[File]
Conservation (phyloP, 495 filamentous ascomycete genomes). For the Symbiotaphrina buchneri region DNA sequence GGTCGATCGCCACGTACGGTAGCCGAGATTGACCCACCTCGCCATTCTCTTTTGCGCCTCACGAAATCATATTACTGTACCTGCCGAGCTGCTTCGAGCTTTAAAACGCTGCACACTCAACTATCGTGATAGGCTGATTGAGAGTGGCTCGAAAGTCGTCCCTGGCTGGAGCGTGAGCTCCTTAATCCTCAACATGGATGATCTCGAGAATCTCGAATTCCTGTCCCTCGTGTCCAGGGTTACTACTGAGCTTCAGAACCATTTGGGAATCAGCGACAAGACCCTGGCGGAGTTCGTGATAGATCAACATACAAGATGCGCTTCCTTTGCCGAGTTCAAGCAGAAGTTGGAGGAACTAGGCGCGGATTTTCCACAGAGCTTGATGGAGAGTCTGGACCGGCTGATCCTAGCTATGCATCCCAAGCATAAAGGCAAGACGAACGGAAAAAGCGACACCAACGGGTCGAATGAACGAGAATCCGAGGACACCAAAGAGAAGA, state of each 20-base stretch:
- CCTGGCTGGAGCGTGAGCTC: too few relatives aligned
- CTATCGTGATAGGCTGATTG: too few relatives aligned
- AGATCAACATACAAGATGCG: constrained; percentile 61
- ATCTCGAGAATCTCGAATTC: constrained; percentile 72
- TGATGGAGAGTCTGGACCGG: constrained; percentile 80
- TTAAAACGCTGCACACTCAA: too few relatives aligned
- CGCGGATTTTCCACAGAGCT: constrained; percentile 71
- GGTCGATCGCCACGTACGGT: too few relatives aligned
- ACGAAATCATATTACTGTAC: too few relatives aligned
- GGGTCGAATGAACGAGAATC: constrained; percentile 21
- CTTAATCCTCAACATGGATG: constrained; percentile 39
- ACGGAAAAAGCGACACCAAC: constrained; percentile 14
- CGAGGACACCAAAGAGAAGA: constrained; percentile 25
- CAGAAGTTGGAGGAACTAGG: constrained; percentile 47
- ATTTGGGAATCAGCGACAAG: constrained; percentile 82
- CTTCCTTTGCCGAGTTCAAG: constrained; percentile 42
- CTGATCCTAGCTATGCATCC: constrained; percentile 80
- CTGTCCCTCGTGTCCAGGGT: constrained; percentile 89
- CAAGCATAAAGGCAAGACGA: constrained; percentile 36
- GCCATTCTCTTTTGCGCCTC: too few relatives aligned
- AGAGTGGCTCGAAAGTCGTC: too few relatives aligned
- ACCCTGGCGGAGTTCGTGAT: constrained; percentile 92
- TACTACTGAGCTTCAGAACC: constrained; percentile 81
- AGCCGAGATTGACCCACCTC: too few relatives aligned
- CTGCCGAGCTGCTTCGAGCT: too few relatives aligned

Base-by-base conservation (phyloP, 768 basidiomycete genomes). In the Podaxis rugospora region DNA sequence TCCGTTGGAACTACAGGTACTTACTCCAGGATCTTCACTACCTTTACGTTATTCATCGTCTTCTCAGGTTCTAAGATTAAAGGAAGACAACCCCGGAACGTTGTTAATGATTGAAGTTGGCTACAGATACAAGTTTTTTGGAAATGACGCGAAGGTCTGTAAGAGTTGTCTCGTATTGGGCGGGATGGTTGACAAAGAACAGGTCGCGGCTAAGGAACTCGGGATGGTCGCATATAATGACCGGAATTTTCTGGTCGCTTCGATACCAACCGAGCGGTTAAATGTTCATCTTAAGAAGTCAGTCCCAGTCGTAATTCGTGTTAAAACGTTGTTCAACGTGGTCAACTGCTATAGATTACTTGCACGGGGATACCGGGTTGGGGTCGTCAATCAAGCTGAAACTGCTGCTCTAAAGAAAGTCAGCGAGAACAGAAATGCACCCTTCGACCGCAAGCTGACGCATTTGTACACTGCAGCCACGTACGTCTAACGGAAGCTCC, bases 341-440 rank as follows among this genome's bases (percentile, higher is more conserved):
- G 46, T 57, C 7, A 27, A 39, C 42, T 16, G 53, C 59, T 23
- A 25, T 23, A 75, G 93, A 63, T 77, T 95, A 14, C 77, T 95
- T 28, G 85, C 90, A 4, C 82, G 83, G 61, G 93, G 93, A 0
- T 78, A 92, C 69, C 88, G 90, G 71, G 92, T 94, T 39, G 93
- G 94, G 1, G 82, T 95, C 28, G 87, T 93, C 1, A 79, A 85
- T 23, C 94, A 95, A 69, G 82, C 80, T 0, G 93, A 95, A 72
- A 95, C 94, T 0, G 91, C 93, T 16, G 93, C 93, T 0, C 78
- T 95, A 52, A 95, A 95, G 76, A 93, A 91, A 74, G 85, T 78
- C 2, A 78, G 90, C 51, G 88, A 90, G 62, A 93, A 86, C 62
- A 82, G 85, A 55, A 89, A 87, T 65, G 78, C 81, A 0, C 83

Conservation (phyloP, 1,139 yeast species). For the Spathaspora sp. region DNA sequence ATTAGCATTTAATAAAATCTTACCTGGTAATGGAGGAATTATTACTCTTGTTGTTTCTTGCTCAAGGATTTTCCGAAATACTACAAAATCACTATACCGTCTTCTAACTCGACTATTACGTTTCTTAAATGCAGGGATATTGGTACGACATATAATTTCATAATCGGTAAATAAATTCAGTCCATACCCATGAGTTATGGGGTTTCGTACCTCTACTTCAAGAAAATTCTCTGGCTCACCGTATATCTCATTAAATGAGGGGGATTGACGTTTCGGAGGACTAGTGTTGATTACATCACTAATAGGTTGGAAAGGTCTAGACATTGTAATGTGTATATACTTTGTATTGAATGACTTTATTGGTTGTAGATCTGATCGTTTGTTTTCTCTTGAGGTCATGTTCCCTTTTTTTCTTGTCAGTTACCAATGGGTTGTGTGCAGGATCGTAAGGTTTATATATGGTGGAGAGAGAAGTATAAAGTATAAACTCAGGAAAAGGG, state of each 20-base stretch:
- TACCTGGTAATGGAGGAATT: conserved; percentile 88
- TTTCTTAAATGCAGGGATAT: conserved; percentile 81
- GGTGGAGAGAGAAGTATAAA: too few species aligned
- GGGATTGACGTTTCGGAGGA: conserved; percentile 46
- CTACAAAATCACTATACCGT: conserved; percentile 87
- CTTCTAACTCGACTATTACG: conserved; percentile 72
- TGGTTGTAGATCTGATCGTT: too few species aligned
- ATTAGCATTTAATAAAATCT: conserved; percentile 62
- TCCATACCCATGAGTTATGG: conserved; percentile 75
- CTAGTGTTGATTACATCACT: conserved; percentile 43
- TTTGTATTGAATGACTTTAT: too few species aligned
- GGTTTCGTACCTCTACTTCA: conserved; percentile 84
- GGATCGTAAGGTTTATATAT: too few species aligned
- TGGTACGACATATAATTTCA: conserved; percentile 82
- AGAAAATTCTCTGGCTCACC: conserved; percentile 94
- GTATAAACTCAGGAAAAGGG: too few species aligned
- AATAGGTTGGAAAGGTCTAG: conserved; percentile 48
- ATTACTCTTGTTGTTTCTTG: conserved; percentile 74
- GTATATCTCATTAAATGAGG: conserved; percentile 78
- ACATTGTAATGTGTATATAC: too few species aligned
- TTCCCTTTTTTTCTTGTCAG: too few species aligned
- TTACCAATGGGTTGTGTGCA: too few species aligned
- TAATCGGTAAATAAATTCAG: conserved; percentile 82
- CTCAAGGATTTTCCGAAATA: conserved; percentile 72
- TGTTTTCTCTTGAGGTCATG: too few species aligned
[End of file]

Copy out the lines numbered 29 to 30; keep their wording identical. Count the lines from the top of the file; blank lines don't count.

- A 25, T 23, A 75, G 93, A 63, T 77, T 95, A 14, C 77, T 95
- T 28, G 85, C 90, A 4, C 82, G 83, G 61, G 93, G 93, A 0